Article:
Facebook investors have called on the company’s chief executive Mark Zuckerberg to step down as chairman, following reports that the company hired a public relations firm to smear its critics by drawing links to George Soros.
The attack on Zuckerberg is set to complicate the daunting challenge facing Sir Nick Clegg, Facebook’s new global head of policy and communications, who joined last month and has been asked to conduct a review of Facebook’s use of lobbying firms.
Jonas Kron, a senior vice president at Trillium Asset Management, a US investor which owns an £8.5m stake in Facebook, last night called on Zuckerberg to step down as board chairman in the wake of the report.
“Facebook is behaving like it’s a special snowflake,” he said. “It’s not. It is a company and companies need to have a separation of chair and CEO.”
Both Zuckerberg and Sir Nick have been under pressure following reports Facebook hired Definers, a Republican public relations firm, to help repair its battered reputation following intense criticism of the social media platform’s handling of a scandal over Russian interference in the 2016 US elections and the Cambridge Analytica scandal.
Definers allegedly encouraged the depiction of Facebook’s critics as anti-Semites and had published news articles criticising Facebook’s competitors. The business has also been accused of attempting to encourage journalists to report that anti-Facebook groups were linked to Mr Soros.
In a call with journalists on Thursday, Zuckerberg denied knowing that his business had hired the firm. “As soon as I learned about this, I talked to our team and we are no longer working with this firm,” he said. He has also asked Sir Nick to launch a review of Facebook’s use of political lobbying firms.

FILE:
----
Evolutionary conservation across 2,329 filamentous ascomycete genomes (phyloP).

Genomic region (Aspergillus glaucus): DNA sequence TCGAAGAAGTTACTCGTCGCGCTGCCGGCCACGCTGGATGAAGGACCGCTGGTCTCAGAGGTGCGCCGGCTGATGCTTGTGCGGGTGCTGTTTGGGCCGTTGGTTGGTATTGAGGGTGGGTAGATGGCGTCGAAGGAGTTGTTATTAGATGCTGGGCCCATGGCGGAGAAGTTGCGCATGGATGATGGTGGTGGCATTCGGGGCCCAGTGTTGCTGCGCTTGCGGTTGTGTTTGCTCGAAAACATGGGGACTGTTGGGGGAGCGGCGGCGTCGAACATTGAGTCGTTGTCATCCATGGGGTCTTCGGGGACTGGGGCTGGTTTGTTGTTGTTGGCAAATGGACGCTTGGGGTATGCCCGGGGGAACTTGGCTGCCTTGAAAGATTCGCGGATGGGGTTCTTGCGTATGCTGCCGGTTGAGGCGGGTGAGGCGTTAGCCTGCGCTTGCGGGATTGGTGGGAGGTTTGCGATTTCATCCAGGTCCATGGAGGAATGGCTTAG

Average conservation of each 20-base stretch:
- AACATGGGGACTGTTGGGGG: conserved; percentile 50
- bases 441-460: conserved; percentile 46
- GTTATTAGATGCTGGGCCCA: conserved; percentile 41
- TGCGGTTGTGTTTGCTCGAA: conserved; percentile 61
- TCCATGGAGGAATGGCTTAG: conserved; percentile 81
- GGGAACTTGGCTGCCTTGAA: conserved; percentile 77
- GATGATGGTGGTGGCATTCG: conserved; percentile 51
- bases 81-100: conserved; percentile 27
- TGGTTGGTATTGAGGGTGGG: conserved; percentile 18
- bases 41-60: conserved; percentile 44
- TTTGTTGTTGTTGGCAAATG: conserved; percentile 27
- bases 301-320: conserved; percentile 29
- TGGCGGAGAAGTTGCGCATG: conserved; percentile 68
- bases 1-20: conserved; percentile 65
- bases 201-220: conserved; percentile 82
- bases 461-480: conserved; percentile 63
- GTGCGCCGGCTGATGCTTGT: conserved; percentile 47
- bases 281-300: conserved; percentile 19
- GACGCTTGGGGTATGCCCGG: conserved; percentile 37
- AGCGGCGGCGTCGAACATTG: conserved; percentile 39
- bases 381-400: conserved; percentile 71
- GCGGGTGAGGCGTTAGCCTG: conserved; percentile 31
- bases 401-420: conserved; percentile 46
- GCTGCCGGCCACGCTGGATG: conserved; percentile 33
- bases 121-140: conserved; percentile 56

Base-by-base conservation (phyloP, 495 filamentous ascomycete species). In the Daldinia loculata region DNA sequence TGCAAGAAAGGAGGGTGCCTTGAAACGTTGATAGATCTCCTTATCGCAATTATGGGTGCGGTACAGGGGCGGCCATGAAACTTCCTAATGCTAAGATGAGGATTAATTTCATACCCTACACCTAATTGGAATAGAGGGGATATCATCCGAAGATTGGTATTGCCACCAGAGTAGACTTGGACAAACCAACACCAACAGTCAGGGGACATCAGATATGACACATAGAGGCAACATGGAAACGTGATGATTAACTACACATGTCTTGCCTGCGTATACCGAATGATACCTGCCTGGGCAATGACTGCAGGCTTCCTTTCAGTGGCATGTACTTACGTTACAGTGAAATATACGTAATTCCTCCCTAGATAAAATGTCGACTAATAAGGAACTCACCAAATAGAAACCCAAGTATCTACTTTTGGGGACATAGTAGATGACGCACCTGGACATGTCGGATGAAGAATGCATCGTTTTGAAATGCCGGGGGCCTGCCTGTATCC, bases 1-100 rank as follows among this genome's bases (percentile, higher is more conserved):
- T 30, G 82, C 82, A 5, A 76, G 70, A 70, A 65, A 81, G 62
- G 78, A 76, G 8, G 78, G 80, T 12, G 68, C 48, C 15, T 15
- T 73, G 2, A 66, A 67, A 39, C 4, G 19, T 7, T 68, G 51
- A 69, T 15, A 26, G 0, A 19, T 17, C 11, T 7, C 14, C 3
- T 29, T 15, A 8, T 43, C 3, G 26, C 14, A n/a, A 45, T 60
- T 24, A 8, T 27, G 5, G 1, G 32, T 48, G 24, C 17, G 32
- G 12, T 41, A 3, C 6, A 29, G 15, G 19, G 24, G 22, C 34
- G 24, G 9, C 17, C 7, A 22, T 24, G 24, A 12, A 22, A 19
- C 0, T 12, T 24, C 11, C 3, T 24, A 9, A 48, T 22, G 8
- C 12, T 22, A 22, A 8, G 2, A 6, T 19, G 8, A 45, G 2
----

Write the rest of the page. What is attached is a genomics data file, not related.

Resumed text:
Nevertheless, Kron said the new revelations about Facebook’s use of Definers offered fresh reasons for Zuckerberg to relinquish his dual role as chairman and chief executive.
“The latest report should remove any lingering doubts that some may have had,” he said.
Zuckerberg has retained a high level of control over the social networking business which he founded in 2004 due to his combined role and his ownership of a stake representing 60pc of the company’s voting shares.
Investors claim that Clegg faces a difficult task repairing Facebook’s reputation due to his unfamiliarity with Silicon Valley.
Julie Goodridge, chief executive of Facebook investor NorthStar Asset Management which owns over 50,000 shares in the company, called the appointment of Mr Clegg to investigate Facebook’s lobbying “crazy.”
“I don’t think you can appoint someone who is essentially still subservient to the board and subservient to top level management,” she said. “You can’t expect that person to come in and really have the kind of power that Zuckerberg, Sandberg, Peter Thiel and the other board members have. What powers is this guy really going to have?”
Kron said he was pleased that Mr Clegg would review Facebook’s lobbying efforts, but added that the move was “insufficient.” He characterised the appointment of Mr Clegg as a “whack-a-mole” move by Facebook which didn’t address the larger issue of a lack of an independent board chair.
In the call on Thursday evening, Zuckerberg said that he had asked Sir Nick to review the business’ lobbying operations. The former Deputy Prime Minister will report to Facebook’s chief operating officer, Sheryl Sandberg.
Facebook investor Natasha Lamb, a managing partner at Arjuna Capital, warned that the combined role of chairman and chief executive means that Facebook can avoid properly fixing problems inside the company.
“That concentration of power creates a lot of defensiveness within the company,” she said. “It’s an exercise in hiding that there is a problem rather than admitting that there is a problem and setting a roadmap to fixing it.”
Goodridge warned that if Zuckerberg stands down as chairman, Facebook’s share price is likely to drop.
She called for a change in Zuckerberg’s Class B voting shares, which have 10 votes per share rather than the single vote for each Class A share.
“Regardless of who shows up at board meetings, Mark still has all the power to control the company,” she said.
A combined chief executive and chairman role has become common in Silicon Valley as it allows founders to retain control of businesses, even after they go public.
Elon Musk held both roles at electric car manufacturer Tesla until an agreement with the US Securities and Exchange Commission in October forced the company to appoint a separate board chairman.